Community Art Coordinator
November 28, 2016
People for Change
Tell us more about some of your past projects?
I don’t have a very long history of creative work, but I’ve designed and facilitated projects focused on the intersection of art and social justice involving incarcerated people at Toledo Correctional over the last several years. The first was a public art installation on the University of Toledo’s campus. The “Prison Awareness Peace Crane Project” involved incarcerated people and community members folding their reflections on justice into origami paper cranes that were displayed during Prison Awareness Week. The installation represented a collective wish for a peaceful interpretation of justice in our community. I also facilitated a workshop on Art and Social Change inside Toledo Correctional culminating in political posters made by the incarcerated participants. Last year I helped with an afterschool art program at the Frederick Douglass Center.
What current projects are you working on?
In early November, “Passage of Hope” was publicly dedicated at One Government Center. I started the project a year ago to create a public art installation inside Toledo Correctional that would represent the unique experiences and aspirations of that population, and encourage civic dialogue about mass incarceration. It culminated in a 14’ x 6’ mural-sized painting assembled from 21 individual canvasses. The painting was done by ten incarcerated men and community artists Matt Taylor and Yusuf Lateef in collaboration with Art Corner Toledo and the group People for Change. Restrictions on materials allowed in the prison and barriers including the required anonymity of the incarcerated participants shaped the process. The painting puts the viewer at the bottom of a well, looking towards the light at the top. Vines with flowers strive towards the light. The imagery was arrived upon collaboratively through discussions of justice, reflective exercises, and the sharing of spoken word poetry. It represents the experience of incarceration and the aspirations of the participants. It also indicates the possibility for life and beauty to thrive in unexpected places, and the role of community and connectivity in a restorative approach to justice.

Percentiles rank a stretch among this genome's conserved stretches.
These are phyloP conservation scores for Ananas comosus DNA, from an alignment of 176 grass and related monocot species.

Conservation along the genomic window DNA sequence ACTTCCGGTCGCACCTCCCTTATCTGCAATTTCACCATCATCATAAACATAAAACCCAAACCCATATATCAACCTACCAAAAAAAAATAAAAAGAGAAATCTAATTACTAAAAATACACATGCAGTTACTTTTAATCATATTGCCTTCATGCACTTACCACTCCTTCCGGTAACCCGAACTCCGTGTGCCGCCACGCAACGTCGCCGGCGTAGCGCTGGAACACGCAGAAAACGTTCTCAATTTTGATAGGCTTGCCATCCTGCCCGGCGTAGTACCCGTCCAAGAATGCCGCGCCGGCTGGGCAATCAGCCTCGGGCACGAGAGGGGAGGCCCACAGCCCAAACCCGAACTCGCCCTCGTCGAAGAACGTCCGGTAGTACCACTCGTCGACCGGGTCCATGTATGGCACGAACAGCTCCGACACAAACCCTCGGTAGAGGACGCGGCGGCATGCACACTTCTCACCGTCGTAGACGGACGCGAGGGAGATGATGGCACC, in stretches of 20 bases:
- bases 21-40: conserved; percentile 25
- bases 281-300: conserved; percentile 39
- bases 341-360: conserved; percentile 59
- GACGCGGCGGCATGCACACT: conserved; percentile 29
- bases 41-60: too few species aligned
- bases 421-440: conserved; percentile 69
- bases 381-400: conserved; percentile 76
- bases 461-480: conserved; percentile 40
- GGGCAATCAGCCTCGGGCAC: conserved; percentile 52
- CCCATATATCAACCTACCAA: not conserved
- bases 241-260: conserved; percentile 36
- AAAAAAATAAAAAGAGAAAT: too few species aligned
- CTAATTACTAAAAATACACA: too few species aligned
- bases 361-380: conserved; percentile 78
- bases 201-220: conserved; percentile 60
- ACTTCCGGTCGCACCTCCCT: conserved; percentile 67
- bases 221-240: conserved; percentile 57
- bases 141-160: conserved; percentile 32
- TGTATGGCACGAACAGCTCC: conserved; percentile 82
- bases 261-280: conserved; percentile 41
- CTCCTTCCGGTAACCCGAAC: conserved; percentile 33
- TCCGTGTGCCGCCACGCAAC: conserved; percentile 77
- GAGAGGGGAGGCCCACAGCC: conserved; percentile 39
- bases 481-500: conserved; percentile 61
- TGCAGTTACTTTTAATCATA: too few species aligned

The incarcerated participants titled the work “Passage of Hope” referring to hope for the transformation of the criminal justice system, hope for incarcerated people seeking meaning and growth despite their circumstances, and hope for anyone facing conditions that confine, imprison, or isolate. The installation will travel throughout the City of Toledo, moving to the Common Pleas Court in December. Then, I’ll focus on coordinating subsequent installations and designing opportunities for community engagement surrounding the piece!
What advantages does being in Northwest Ohio/Toledo offer your efforts?
Toledo offers creative people room to incubate their ideas, and the strong sense of community here bolsters those efforts. I’m met with a lot of discouraging roadblocks in my efforts to coordinate creative work within a prison- but on the outside, I’ve been overwhelmed with support, interest, and encouragement from artists, community members, and local government. It’s given me confidence that more creative approaches to social justice issues will be embraced.
Tell us about one of your greatest successes.
The fact that “Passage of Hope” made it out of the prison and into the public, honestly. It’s rare that art created inside prisons is allowed to interact with the public, and I worried every day that the bureaucratic Kafkaesque machine would shut the whole project down before the piece made it out.